Each and every season, fantasy owners will latch onto a few absolute no-name players as their last resort waiver reserve. Just as beauty is “in the eye of the beholder”, so is the viewed potential talent of a fantasy player. Some basic keys used for these types of assessments include college production, preseason exposure, the presence of a new name in a team’s game stat-line, and/or a single play viewed during a NFL game. This season, Kevin Ogletree is one player that I have marked as such.
My track record of extreme no-name gambles that have panned out for at least that immediate season, have included the likes of Samkon Gado, Rudi Johnson, Lamar Woodley, Patrick Crayton, and Pierre Thomas. All of my foresight is based off one single key: displayed performance during REAL NFL action. Most stemming from Cincinnati Bengal games because that is my home team and thus accounts for most of my NFL footage.
Samkon Gado was based on his first NFL touch, a game against Cincinnati in which he only had one carry for 8 yards but that one carry was enough to show his ability. Those with a few years of fantasy experience remember how Gado took off the very next week against Pittsburgh gaining 62 yards and a TD as a backup RB to Tony Fisher. He then went on to post 582 yards and 6 TDs during six games played that season before being injured. The biggest factor was that Gado catapulted a lot of fantasy teams into their playoffs that season.
Lamar Woodley was also a result of watching him play, as he constantly decimated his blockers against the Bengals. At the time, he was so drastically limited with NFL playing time that fantasy owners ignored the explosion of his production. If big production numbers are posted despite limited playing time, then fantasy owners should ignore the playing time not the production.
Patrick Crayton’s second NFL catch came in 2004 in his second NFL game, which was against who else, the Cincinnati Bengals. Crayton only had 2 catches that game but he displayed a sound ability to play at the NFL level. Most in the fantasy world had no idea of Crayton’s potential because his final game stat-line was diluted and mediocre.
Rudi Johnson was one that should have been obvious to all fantasy owners. He led all NFL RBs in rushing in back-to-back preseasons before the Bengals even gave him a steady role, which was still only “change of pace”. Only once Cincinnati started to feed Rudi the ball consistently, did he finally start to show up on fantasy radars.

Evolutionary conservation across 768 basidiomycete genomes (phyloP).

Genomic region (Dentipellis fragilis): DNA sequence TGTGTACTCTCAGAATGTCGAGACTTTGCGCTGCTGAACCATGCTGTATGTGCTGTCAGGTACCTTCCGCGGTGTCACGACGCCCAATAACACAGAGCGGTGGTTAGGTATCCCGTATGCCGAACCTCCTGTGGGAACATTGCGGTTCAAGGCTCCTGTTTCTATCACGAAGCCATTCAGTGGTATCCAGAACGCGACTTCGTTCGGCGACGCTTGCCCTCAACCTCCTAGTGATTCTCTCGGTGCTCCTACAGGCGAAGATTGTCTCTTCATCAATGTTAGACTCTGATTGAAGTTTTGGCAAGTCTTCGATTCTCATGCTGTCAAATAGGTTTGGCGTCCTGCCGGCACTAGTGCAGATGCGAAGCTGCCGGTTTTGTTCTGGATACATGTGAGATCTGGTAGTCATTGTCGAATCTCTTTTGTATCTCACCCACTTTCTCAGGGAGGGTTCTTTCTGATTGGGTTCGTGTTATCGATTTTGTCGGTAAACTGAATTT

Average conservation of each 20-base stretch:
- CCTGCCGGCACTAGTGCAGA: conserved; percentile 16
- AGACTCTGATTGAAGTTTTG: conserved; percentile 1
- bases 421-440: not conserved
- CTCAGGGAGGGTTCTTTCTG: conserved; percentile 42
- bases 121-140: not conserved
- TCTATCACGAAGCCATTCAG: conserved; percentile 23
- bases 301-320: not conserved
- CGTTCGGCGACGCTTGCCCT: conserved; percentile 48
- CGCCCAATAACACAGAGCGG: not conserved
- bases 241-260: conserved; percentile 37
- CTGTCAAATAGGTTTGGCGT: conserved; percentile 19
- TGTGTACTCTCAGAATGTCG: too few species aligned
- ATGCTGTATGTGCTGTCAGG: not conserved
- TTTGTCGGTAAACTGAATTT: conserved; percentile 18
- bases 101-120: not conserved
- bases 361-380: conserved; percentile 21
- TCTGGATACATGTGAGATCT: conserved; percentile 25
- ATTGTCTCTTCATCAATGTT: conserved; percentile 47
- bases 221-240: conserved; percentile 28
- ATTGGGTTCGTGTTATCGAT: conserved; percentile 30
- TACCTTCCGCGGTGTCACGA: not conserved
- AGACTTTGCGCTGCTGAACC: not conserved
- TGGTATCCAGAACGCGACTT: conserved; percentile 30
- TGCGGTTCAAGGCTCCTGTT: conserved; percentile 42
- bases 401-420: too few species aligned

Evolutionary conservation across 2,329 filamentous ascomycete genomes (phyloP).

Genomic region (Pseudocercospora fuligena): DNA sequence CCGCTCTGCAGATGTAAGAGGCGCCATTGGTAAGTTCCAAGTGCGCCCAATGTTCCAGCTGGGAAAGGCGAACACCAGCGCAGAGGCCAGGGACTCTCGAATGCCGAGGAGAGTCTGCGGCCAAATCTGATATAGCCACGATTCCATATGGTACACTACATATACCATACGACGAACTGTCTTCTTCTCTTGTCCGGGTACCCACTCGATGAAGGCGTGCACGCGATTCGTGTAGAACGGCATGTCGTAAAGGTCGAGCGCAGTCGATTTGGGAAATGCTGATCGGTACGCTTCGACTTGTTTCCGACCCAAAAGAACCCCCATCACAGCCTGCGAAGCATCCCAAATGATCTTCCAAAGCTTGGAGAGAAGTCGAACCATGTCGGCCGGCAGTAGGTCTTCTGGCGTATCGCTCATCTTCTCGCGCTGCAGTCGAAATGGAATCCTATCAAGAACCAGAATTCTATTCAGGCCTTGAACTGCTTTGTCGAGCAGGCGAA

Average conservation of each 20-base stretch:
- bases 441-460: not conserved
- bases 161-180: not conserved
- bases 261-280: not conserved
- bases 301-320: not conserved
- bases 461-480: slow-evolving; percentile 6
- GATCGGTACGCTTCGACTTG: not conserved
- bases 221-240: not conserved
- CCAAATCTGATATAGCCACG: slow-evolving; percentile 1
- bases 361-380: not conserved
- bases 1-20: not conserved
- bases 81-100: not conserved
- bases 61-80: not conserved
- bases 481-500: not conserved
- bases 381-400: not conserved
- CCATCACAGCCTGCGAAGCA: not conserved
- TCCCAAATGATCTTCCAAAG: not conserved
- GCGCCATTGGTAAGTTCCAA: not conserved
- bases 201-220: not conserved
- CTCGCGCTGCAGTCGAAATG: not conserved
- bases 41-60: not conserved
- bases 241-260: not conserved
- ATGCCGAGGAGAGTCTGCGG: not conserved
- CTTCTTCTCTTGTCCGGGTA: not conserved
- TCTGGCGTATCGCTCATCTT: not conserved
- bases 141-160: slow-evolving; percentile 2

Pierre Thomas was another preseason gem that fantasy owners ignored. Last preseason, Pierre was a lights out RB but owners were blinded by the presence of bigger name RBs Reggie Bush and Deuce McAllister. Anybody who saw Pierre play last preseason should have easily picked up on his elusiveness and toughness. That combination is an easy recipe to pinpoint as true sleeper value. The result was that Pierre led a lot of teams not only through their fantasy playoffs but also to a championship.
With this list as evidence of my ability to recognize sleeper talent just by watching for little fundamentals while in limited NFL action, let me present to you Kevin Ogletree. His initial exposure came in this year’s third preseason game. Fantasy owners should be well aware that the third preseason game is also called the dress rehearsal, because that is when NFL teams showcase the starting team that they will be using once the regular season starts. In this dress rehearsal, the Dallas WR with the best production while the first string played was Kevin Ogletree. Romo showed frequent looks in this kid’s direction, and Ogletree responded by showing good route running along with consistent hands. The real beauty of this story is that while Ogletree made the Cowboys final roster, he has been listed inactive for their first four games because Dallas did not want to keep more than four WRs active on game day. This “inactive” status makes Ogletree appear worthless and masks his potential. The Roy Williams “out” status will most likely bring Ogletree some game action this week. Fantasy owners should be aware that if Ogletree flashes anything close to his preseason Week 3 ability, then his waiver value will instantly skyrocket. So for most owners, this week will be their last chance to obtain Ogletree as a complete unknown while his value is still at it’s utmost lowest.
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